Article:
At some point, you’ve probably wished that Crocs—the brightly-colored, clunky plastic clogs favored by Mario Batali and your aunt who likes to garden—would go away, or at least become less visible. Now, it looks like that wish is coming to fruition.
According to the Wall Street Journal, the divisive shoe brand will be closing between 75 to 100 stores and plans to lay off about 180 of its 5,000 employees, including the elimination of about 70 jobs at its Colorado headquarters. Crocs will also trim down the amount of styles it sells by 30% to 40%, and plans to axe certain categories, including its higher-end Elite line.
The hefty restructuring doesn’t mean it’s curtains for the 12-year-old company, though. Rather, the changes are expected to save the brand $4 million in 2014 and $10 million in 2015—even though the retail closings will reduce revenue by $35 million to $50 million, the company said.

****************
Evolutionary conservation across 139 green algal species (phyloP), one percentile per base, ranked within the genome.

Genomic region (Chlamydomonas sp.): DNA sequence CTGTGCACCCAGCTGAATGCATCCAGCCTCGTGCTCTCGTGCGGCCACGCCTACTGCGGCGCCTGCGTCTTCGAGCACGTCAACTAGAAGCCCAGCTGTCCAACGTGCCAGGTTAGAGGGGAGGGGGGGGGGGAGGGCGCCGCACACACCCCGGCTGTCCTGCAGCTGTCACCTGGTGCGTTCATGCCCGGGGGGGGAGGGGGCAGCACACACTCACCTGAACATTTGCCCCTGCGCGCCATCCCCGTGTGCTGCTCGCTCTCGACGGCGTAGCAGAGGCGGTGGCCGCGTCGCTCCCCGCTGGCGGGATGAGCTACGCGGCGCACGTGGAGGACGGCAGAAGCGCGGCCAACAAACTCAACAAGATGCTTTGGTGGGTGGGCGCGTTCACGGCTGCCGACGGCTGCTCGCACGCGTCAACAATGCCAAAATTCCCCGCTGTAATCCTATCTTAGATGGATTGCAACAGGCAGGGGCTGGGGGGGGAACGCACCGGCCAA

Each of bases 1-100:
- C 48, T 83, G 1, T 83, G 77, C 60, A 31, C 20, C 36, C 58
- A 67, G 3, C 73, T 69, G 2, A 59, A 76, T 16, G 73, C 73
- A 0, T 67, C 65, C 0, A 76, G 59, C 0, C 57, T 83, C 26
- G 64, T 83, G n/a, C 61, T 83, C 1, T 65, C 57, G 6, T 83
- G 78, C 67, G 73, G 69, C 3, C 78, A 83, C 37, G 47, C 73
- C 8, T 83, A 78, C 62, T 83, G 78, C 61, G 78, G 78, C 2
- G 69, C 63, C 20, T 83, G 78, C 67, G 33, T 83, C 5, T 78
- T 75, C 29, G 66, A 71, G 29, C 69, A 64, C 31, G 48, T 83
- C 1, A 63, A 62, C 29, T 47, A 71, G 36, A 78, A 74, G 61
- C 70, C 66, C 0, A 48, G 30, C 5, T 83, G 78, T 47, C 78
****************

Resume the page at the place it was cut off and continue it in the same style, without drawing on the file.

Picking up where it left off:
After going public in February 2006 at $21 a share, Crocs’ stock soared to $74.75 by October 2007, giving the company a $6 billion market value, according to WSJ, which pointed out that investors cooled on it as the novelty faded. On Monday, the shares closed at $14.84, for a market value around $1.3 billion.
Despite being revered for comfort, several fashion commentators have derided the perforated Croc for its ungainly, tacky, and downright ugly appearance.
In 2010, “Project Runway” host and style expert Tim Gunn bemoaned the Croc to Time magazine, saying” it looks like a plastic hoof. How can you take that seriously?” while a Facebook group exists called “I Don’t Care How Comfortable Crocs Are, You Look Like a Dumbass” that currently has over a million likes.
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